In many parts of the world, cartoons may be dismissed as kids’ stuff, but in Japan, manga and anime are hugely popular across society. Stores in every town include racks of manga. Multiple broadcast and streaming channels feature anime series of all genres and styles. Ride Tokyo’s subway and you are likely to see many fellow travellers, young and old alike, reading manga or glued to anime on their phones. Some content is aimed solely at children or teens, but much also addresses adult concerns: war, social issues, sex and spirituality.
Japanese pop culture spread internationally during the 1970s and ’80s, as TV networks across the world began to screen anime dubbed into local languages. By the time one of the most successful series, Pokémon, premiered in 1997, anime was already in demand across the US, Europe and farther afield.
That popularity fuelled the imaginations of a global generation. One example is Captain Tsubasa, which centers on the exploits of soccer prodigy Tsubasa Oozora and his friends. It first appeared in 1981, serialized in a manga magazine and then broadcast on Japanese television. It is still in demand, with a new TV series premiering in late 2023.
Some 90 million copies of the manga are in circulation, across more than 100 editions, alongside dozens of TV shows, movies and video games. World-renowned former Spanish striker Fernando Torres, who played for several of Europe’s leading soccer clubs between 2001 and 2018, credited his childhood enthusiasm for the sport to watching Oliver y Benji, the Spanish-language dub of Captain Tsubasa.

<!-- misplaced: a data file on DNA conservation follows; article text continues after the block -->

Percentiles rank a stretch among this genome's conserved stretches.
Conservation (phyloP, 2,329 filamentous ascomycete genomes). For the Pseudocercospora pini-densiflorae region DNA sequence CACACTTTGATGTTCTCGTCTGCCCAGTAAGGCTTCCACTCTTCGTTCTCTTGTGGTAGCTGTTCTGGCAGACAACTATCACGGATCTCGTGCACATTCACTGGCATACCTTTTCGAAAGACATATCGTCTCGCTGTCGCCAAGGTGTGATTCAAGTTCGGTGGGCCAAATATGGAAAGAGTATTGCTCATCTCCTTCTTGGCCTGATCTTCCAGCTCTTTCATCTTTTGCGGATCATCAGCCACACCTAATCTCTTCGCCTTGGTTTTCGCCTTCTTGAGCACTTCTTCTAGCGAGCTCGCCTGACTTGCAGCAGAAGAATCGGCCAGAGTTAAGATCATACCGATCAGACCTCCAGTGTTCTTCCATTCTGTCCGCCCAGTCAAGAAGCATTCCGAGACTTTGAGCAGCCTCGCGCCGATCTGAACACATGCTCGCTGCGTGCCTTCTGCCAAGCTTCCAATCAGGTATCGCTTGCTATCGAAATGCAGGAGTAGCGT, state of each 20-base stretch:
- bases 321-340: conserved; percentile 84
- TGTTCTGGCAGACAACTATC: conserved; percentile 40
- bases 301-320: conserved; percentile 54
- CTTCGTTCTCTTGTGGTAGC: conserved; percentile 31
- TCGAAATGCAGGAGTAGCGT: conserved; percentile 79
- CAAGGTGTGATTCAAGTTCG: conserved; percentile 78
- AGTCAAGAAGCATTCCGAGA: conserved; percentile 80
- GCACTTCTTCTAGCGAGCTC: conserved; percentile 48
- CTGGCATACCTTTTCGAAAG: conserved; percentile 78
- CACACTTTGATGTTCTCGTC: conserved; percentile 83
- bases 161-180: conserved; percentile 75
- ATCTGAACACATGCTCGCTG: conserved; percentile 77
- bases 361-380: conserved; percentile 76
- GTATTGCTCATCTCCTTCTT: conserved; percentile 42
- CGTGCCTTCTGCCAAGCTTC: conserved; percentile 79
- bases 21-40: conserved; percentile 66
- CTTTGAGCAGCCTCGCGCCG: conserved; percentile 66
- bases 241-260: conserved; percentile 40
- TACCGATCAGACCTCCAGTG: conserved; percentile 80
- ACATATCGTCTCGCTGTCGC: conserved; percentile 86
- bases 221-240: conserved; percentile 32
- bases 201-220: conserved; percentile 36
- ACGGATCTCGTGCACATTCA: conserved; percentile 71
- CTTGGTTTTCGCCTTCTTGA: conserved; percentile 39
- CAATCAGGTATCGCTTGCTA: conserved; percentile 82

In the Arabic-speaking world, Captain Tsubasa became Captain Majid.
“As a kid, I played video games and watched anime like Captain Majid and [giant space robot] Grendizer,” says Khalid Alshaye, 30, a business-development manager born and raised in Riyadh. “Everything was dubbed into Arabic, and I had no idea it was Japanese. I just loved it.”
Syrian writer Obada Kassoumah, 33, has spoken about how the streets in his neighborhood of Damascus used to empty when Captain Majid came on TV, as he and his school friends tuned in for the latest episode. Then, inevitably, they would head out to reproduce Majid’s soccer tricks.
“Once I tried to copy Majid so hard, I knocked myself out. I was imitating his [acrobatic overhead] kick and hit my head on the ground,” Kassoumah told Japanese news site Nippon.com.
After training for two years with a pro soccer club in Syria, Kassoumah won a scholarship to study in Tokyo. In 2017, he published the first translation of the Captain Tsubasa manga series into Arabic, evoking the vivid linguistic style of the original and restoring storylines that had been rewritten for broadcast to Arab audiences 20 years before.